House OKs bill calling for weather, not climate, forecasts

WASHINGTON Tue Apr 1, 2014 7:36pm EDT

NOAA's GOES-13 and GOES-15 satellite image from March 31, 2014 and released on April 1, 2014 shows the low pressure systems in the eastern Pacific Ocean, over the United States' Heartland, and in the eastern Atlantic Ocean. REUTERS/NASA/Handout via Reuters

NOAA's GOES-13 and GOES-15 satellite image from March 31, 2014 and released on April 1, 2014 shows the low pressure systems in the eastern Pacific Ocean, over the United States' Heartland, and in the eastern Atlantic Ocean.

Credit: Reuters/NASA/Handout via Reuters

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WASHINGTON (Reuters) - The Republican-led U.S. House of Representatives on Tuesday advanced a bill that would require U.S. government weather agencies to focus more on predicting storms and less on climate studies.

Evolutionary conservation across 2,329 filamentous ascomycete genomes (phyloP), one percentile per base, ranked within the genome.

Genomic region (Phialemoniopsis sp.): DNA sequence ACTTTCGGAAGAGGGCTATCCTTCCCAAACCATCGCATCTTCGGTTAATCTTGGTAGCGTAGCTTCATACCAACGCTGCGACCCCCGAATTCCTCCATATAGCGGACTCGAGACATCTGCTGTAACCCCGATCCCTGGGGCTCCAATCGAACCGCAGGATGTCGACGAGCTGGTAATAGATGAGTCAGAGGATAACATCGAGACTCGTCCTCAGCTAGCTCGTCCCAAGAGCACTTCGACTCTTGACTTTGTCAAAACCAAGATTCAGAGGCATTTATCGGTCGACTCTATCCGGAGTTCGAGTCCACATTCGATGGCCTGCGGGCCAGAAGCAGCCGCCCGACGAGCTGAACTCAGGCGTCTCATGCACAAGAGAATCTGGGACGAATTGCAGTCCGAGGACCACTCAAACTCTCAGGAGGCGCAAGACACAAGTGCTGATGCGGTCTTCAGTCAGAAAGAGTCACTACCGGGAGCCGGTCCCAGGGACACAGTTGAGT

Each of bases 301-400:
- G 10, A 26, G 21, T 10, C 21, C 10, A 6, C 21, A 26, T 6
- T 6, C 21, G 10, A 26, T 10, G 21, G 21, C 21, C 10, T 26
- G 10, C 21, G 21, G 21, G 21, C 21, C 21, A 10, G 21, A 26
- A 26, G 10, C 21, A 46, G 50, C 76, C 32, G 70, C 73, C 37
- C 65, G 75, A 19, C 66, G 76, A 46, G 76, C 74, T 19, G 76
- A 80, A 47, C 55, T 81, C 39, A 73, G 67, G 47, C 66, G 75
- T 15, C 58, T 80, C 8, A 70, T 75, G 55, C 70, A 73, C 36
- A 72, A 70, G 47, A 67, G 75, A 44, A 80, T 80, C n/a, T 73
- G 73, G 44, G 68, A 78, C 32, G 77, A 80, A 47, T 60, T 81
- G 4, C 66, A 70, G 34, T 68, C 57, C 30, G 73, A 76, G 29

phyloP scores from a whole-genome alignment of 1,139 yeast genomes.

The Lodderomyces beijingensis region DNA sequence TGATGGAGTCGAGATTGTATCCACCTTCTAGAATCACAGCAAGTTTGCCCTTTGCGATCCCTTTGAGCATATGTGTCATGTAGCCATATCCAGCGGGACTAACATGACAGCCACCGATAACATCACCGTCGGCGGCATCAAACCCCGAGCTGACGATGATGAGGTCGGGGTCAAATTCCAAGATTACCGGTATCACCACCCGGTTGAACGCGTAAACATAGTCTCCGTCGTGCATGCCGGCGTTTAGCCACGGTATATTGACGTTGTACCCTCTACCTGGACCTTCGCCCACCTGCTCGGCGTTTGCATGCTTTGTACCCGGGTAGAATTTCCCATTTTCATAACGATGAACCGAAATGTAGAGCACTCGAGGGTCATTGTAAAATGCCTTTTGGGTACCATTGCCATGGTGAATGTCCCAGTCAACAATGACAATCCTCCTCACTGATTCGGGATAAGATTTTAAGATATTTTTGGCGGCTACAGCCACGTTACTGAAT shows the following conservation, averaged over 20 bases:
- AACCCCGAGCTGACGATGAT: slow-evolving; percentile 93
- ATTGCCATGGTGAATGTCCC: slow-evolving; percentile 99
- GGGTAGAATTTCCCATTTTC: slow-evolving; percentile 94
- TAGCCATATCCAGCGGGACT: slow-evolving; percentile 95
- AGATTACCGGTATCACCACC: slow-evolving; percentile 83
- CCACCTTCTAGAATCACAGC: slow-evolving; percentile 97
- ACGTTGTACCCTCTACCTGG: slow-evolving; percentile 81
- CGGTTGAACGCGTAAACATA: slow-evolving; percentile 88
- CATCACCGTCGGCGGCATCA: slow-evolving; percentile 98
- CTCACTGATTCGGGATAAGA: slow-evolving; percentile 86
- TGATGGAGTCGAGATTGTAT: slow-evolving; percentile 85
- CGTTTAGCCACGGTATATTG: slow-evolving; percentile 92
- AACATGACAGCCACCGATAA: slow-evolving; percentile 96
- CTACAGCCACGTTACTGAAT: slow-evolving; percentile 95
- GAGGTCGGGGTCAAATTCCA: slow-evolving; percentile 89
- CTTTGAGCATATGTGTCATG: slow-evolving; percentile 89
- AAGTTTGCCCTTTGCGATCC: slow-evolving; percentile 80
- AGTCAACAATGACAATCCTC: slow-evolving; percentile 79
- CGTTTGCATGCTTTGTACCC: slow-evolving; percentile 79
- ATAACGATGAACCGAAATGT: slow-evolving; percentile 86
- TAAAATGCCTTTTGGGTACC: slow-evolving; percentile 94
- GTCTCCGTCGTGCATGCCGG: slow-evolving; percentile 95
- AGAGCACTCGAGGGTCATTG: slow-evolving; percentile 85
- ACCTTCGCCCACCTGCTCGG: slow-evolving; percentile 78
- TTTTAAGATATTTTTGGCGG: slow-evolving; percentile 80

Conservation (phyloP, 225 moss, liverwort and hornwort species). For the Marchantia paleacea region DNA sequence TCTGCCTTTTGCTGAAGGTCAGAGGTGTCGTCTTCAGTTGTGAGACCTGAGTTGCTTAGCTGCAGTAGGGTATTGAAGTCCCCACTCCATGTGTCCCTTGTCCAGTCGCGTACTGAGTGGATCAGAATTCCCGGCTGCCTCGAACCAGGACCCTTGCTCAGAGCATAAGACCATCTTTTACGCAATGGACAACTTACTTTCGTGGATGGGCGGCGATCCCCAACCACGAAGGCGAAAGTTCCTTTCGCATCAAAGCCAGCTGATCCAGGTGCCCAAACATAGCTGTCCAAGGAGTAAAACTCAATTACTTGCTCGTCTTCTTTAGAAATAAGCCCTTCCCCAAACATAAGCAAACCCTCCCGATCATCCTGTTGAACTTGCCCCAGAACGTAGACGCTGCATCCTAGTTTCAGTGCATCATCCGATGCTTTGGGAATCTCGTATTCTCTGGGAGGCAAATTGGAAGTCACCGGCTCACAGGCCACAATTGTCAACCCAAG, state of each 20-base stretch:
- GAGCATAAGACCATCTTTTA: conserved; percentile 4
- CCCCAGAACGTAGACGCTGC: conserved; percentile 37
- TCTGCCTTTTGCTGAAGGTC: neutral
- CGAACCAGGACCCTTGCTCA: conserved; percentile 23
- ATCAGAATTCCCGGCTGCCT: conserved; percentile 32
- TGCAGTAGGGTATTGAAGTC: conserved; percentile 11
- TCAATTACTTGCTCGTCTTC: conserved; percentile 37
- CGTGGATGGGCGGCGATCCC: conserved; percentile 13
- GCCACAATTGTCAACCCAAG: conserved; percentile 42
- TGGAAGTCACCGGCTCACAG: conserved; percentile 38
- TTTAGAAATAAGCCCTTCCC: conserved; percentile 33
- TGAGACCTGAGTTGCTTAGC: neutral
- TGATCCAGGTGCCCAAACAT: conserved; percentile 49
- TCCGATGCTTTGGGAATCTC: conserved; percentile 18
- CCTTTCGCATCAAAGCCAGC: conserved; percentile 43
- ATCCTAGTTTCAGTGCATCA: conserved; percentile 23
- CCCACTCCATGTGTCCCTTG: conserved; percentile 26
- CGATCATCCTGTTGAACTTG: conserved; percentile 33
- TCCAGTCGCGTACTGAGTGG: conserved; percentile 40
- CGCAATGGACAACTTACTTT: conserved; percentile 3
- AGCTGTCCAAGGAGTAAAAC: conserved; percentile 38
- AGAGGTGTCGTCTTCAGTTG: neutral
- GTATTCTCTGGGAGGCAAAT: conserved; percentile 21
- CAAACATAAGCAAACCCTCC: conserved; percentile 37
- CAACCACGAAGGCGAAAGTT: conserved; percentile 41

The chamber passed the measure, HR 2413, on a voice vote. Prospects in the Democrat-controlled Senate are uncertain, although the House version had 13 Republican and 7 Democrat co-sponsors.

The bill to "prioritize weather-related activities" at the National Oceanic and Atmospheric Administration (NOAA) and other

agencies was introduced in 2013 by Oklahoma Republican Jim Bridenstine after dozens of state residents were killed in a series of severe tornadoes.

Although the term "climate" does not appear in the text of the bill, Bridenstine's office has said the intent of the measure was "shifting funds from climate change research to severe weather forecasting research."

The measure also directs the Office of Oceanic and Atmospheric Research (OAR) to develop better forecasting capabilities and improve tornado and hurricane warning systems.

Opponents, including some environmental groups, have criticized the bill as a way to undermine efforts to address climate change.

(Reporting by Ros Krasnyl editing by Gunna Dickson)

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